Modern musettes usually contain energy bars and carbohydrate gels to give riders a boost, as well as bottles for hydration—and the occasional can of Coke, for a refreshing hit of sugar. Tour de France riders need to consume at least 5,000 calories a day to keep up with the energy they expend on the bike, so team chefs also provide protein- and carbohydrate-rich breakfasts and dinners before and after each stage.
Team Novo Nordisk’s head soigneur Massimo Quero, speaking through an interpreter, says that the keys to successfully handing a musette to a moving rider are holding the bag at the appropriate height—high enough that the rider can securely grab the strap close to where it meets the bag—and making sure to follow the rider’s movement with the arm. This way, the musette swings less and is less likely to touch the bike. Positioning on the road is also important; soigneurs are up early to stake out the safest spots for a handoff. But the unpredictability of a feed zone means that even with the best preparation, things can go wrong at any moment.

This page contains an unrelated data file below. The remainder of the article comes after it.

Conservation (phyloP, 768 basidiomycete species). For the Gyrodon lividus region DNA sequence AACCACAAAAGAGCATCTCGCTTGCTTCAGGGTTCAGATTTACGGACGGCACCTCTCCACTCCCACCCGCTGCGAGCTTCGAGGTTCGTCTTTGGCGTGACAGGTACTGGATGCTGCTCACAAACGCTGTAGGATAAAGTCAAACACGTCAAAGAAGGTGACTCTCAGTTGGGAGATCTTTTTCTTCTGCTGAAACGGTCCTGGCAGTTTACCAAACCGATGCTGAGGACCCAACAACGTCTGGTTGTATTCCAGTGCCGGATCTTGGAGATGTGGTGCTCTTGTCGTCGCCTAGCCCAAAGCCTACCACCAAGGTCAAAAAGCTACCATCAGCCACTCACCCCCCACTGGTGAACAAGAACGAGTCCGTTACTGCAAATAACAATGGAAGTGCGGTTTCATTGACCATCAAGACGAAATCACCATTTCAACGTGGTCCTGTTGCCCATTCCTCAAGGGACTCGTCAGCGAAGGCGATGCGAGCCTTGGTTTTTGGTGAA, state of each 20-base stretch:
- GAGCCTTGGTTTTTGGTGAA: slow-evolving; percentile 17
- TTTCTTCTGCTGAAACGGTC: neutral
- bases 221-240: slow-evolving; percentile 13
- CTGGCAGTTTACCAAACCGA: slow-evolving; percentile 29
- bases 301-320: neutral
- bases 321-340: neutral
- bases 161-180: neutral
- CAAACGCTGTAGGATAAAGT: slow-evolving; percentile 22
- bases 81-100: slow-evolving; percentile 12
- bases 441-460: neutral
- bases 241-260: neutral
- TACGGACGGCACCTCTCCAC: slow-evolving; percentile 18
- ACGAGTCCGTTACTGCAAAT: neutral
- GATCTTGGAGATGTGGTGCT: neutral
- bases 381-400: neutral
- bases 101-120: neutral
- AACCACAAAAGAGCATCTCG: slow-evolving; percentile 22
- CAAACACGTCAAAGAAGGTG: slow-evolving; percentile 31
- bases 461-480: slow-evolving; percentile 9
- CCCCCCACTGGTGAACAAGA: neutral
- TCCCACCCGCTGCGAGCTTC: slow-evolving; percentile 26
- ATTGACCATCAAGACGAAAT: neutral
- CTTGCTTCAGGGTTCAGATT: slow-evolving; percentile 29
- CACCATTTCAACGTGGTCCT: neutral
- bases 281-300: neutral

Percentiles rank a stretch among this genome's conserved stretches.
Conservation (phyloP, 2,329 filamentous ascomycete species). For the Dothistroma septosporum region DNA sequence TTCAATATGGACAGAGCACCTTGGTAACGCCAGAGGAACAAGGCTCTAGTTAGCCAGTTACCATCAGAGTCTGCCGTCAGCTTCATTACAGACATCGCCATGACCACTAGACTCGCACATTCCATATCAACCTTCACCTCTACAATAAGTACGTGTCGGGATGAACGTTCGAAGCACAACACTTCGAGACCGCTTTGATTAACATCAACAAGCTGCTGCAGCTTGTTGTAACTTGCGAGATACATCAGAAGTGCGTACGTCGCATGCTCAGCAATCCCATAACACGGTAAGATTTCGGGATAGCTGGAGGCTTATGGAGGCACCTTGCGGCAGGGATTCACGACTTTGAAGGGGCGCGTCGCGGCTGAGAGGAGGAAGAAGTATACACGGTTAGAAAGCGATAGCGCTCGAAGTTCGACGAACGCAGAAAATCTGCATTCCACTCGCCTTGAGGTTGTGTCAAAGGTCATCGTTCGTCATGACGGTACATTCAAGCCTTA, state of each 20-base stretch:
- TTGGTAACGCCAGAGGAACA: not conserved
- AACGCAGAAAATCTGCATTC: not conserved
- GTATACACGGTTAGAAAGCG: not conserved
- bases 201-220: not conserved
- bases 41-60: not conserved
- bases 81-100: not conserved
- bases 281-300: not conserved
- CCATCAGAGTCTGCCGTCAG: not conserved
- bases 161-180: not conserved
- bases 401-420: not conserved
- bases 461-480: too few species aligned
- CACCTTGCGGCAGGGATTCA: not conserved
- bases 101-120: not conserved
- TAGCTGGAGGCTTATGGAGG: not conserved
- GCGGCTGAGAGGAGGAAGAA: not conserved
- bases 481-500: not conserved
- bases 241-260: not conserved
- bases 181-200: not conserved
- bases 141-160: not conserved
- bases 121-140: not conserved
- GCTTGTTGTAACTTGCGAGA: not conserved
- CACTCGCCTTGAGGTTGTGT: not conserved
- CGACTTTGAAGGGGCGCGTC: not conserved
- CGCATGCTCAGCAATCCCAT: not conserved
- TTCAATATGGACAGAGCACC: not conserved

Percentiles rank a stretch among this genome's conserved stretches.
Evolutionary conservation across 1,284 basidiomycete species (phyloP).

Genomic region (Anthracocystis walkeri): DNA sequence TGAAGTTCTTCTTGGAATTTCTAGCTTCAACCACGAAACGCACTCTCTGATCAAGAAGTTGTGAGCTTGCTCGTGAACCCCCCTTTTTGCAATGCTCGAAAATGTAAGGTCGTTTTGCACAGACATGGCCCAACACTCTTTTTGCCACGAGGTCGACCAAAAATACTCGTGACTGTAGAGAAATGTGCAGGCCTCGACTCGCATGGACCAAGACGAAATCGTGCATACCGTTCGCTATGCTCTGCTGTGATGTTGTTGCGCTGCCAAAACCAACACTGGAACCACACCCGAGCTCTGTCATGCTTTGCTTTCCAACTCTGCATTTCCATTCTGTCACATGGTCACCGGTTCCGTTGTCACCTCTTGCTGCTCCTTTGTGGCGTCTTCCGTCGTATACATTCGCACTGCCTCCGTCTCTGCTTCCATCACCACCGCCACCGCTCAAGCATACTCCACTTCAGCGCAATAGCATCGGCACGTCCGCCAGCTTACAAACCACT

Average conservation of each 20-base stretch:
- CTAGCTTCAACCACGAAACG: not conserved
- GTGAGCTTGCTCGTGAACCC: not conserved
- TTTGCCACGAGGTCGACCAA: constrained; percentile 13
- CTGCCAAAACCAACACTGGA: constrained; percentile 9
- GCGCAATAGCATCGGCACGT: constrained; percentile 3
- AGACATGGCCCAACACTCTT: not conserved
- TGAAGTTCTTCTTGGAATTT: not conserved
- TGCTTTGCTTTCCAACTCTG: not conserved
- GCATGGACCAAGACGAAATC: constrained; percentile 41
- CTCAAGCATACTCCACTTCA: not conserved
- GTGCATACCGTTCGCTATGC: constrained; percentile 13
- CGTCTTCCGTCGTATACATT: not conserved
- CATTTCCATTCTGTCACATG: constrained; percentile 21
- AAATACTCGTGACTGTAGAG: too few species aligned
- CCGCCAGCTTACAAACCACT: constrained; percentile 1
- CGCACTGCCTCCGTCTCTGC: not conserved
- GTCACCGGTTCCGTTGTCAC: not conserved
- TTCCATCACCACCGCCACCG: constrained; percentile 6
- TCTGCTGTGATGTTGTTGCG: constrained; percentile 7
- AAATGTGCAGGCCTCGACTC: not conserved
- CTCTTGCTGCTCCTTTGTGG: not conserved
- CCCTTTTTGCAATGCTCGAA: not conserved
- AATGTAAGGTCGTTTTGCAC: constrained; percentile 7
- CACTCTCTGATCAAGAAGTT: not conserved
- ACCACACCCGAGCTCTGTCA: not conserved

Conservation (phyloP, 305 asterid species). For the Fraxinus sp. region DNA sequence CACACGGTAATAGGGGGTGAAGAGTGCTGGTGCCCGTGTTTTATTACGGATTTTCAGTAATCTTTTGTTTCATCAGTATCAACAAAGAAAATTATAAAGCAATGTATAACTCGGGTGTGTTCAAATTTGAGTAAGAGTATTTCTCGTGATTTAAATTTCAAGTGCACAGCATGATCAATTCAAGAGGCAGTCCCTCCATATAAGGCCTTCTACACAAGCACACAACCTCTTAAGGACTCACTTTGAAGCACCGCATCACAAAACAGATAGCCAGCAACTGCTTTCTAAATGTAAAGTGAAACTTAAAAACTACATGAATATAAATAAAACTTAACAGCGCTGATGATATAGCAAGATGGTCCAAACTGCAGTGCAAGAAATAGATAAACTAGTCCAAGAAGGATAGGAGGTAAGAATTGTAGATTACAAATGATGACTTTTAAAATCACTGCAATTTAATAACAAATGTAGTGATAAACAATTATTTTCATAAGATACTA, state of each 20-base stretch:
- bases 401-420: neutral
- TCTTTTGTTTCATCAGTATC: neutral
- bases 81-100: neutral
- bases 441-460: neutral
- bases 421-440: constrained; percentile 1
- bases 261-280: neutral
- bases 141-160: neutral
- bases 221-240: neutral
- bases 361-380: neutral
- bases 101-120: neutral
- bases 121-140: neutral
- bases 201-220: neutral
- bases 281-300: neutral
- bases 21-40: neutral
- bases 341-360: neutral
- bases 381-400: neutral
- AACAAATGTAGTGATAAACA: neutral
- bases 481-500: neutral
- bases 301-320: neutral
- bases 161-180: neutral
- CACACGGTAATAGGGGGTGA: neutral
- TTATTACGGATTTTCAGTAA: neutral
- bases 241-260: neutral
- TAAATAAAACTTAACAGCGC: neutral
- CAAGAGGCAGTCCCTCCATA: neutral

“I find it quite dangerous,” Lozano says. “You always see something, like a bag flying, or a bottle on the ground. And then this creates some movements in the bunch, and it’s easy to have mistakes.” After a successful handoff, a cyclist will sling the musette strap around their neck and sort through the contents, tossing any unwanted items (and eventually the musette itself) into the eager hands of roadside fans. But riders are typically only inches from one another at any given time; a dive for a musette just out of reach, or a sudden swerve to miss a discarded bottle, can cause a domino effect that takes down half the peloton.
American rider Lawson Craddock famously crashed in the feed zone on the very first day of the 2018 Tour, when he hit a discarded bottle in the road. The crash bloodied Craddock’s face and fractured his shoulder blade, but he continued the race, using it as an opportunity to raise funds for a hurricane-damaged cycling track in his hometown of Houston. Craddock rode into Paris three weeks later as the lanterne rouge, the last-place rider—a celebrated position throughout the Tour’s history.